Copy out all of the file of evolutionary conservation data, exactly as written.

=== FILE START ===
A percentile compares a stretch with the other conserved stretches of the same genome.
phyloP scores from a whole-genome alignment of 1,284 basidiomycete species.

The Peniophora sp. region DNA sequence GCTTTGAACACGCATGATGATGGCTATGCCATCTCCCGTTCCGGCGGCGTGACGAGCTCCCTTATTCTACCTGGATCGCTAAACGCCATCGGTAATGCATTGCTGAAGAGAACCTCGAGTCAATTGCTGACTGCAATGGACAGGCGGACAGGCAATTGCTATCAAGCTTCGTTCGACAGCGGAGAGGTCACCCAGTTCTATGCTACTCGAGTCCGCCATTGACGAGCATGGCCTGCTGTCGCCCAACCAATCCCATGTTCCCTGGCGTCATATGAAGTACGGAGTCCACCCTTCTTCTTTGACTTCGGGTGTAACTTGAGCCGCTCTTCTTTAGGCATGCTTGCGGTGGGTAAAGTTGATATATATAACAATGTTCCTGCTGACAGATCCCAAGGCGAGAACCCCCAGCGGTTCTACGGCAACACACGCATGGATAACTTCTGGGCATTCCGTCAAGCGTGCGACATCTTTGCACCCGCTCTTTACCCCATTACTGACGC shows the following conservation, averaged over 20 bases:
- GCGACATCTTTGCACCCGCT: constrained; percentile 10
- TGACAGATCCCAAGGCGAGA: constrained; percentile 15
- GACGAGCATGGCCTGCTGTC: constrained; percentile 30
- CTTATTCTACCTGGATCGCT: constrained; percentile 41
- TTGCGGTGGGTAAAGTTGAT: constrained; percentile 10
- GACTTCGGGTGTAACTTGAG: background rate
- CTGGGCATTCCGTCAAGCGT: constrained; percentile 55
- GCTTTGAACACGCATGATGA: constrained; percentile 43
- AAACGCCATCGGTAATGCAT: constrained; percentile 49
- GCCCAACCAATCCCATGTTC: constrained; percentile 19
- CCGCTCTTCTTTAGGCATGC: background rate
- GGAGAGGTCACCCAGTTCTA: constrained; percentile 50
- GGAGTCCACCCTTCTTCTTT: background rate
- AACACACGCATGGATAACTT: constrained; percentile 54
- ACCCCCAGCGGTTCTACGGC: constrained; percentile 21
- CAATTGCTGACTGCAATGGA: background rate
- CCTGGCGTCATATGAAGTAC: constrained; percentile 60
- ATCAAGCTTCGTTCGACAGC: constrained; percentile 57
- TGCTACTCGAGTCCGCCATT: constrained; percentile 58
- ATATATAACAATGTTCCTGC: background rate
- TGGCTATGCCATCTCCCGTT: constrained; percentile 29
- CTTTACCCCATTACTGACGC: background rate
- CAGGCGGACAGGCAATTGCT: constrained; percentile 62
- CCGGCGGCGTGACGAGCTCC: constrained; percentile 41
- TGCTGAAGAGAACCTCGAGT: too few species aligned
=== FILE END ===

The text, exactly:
A percentile compares a stretch with the other conserved stretches of the same genome.
phyloP scores from a whole-genome alignment of 1,284 basidiomycete species.

The Peniophora sp. region DNA sequence GCTTTGAACACGCATGATGATGGCTATGCCATCTCCCGTTCCGGCGGCGTGACGAGCTCCCTTATTCTACCTGGATCGCTAAACGCCATCGGTAATGCATTGCTGAAGAGAACCTCGAGTCAATTGCTGACTGCAATGGACAGGCGGACAGGCAATTGCTATCAAGCTTCGTTCGACAGCGGAGAGGTCACCCAGTTCTATGCTACTCGAGTCCGCCATTGACGAGCATGGCCTGCTGTCGCCCAACCAATCCCATGTTCCCTGGCGTCATATGAAGTACGGAGTCCACCCTTCTTCTTTGACTTCGGGTGTAACTTGAGCCGCTCTTCTTTAGGCATGCTTGCGGTGGGTAAAGTTGATATATATAACAATGTTCCTGCTGACAGATCCCAAGGCGAGAACCCCCAGCGGTTCTACGGCAACACACGCATGGATAACTTCTGGGCATTCCGTCAAGCGTGCGACATCTTTGCACCCGCTCTTTACCCCATTACTGACGC shows the following conservation, averaged over 20 bases:
- GCGACATCTTTGCACCCGCT: constrained; percentile 10
- TGACAGATCCCAAGGCGAGA: constrained; percentile 15
- GACGAGCATGGCCTGCTGTC: constrained; percentile 30
- CTTATTCTACCTGGATCGCT: constrained; percentile 41
- TTGCGGTGGGTAAAGTTGAT: constrained; percentile 10
- GACTTCGGGTGTAACTTGAG: background rate
- CTGGGCATTCCGTCAAGCGT: constrained; percentile 55
- GCTTTGAACACGCATGATGA: constrained; percentile 43
- AAACGCCATCGGTAATGCAT: constrained; percentile 49
- GCCCAACCAATCCCATGTTC: constrained; percentile 19
- CCGCTCTTCTTTAGGCATGC: background rate
- GGAGAGGTCACCCAGTTCTA: constrained; percentile 50
- GGAGTCCACCCTTCTTCTTT: background rate
- AACACACGCATGGATAACTT: constrained; percentile 54
- ACCCCCAGCGGTTCTACGGC: constrained; percentile 21
- CAATTGCTGACTGCAATGGA: background rate
- CCTGGCGTCATATGAAGTAC: constrained; percentile 60
- ATCAAGCTTCGTTCGACAGC: constrained; percentile 57
- TGCTACTCGAGTCCGCCATT: constrained; percentile 58
- ATATATAACAATGTTCCTGC: background rate
- TGGCTATGCCATCTCCCGTT: constrained; percentile 29
- CTTTACCCCATTACTGACGC: background rate
- CAGGCGGACAGGCAATTGCT: constrained; percentile 62
- CCGGCGGCGTGACGAGCTCC: constrained; percentile 41
- TGCTGAAGAGAACCTCGAGT: too few species aligned